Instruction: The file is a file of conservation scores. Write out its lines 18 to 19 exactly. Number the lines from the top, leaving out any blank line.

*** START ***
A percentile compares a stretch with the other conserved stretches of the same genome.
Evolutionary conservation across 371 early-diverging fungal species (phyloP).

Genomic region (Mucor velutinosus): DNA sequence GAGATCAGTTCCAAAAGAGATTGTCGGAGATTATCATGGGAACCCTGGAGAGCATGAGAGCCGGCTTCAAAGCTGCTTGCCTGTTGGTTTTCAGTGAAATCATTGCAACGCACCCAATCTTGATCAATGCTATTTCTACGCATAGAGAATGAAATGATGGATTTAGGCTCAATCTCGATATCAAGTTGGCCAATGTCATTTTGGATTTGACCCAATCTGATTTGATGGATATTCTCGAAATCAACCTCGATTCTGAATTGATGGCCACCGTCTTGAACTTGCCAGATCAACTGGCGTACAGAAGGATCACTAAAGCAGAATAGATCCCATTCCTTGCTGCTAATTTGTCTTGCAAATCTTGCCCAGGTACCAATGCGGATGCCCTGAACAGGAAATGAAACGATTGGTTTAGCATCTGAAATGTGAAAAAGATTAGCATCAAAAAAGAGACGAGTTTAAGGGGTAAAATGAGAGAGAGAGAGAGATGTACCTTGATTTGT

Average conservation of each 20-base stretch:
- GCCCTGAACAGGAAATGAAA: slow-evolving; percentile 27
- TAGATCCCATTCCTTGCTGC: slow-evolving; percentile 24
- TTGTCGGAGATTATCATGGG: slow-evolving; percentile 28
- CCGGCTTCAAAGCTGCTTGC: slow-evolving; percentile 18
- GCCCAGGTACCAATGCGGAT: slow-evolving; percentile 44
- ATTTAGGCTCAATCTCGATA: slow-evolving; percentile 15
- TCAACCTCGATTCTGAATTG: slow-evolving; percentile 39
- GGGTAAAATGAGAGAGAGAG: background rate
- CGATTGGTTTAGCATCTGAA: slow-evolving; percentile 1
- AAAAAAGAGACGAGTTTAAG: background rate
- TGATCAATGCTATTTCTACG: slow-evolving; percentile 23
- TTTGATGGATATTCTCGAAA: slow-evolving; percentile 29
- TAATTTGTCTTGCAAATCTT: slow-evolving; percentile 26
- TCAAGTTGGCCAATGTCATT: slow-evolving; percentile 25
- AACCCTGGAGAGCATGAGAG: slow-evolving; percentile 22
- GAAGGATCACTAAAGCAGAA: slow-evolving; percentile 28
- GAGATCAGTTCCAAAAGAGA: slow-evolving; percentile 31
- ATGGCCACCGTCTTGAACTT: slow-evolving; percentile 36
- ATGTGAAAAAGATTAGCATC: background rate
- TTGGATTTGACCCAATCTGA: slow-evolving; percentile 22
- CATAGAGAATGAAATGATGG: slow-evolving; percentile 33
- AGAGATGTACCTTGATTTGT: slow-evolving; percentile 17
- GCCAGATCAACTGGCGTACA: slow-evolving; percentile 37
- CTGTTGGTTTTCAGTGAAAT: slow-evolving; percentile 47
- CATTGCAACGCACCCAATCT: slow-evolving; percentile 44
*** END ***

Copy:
- TCAAGTTGGCCAATGTCATT: slow-evolving; percentile 25
- AACCCTGGAGAGCATGAGAG: slow-evolving; percentile 22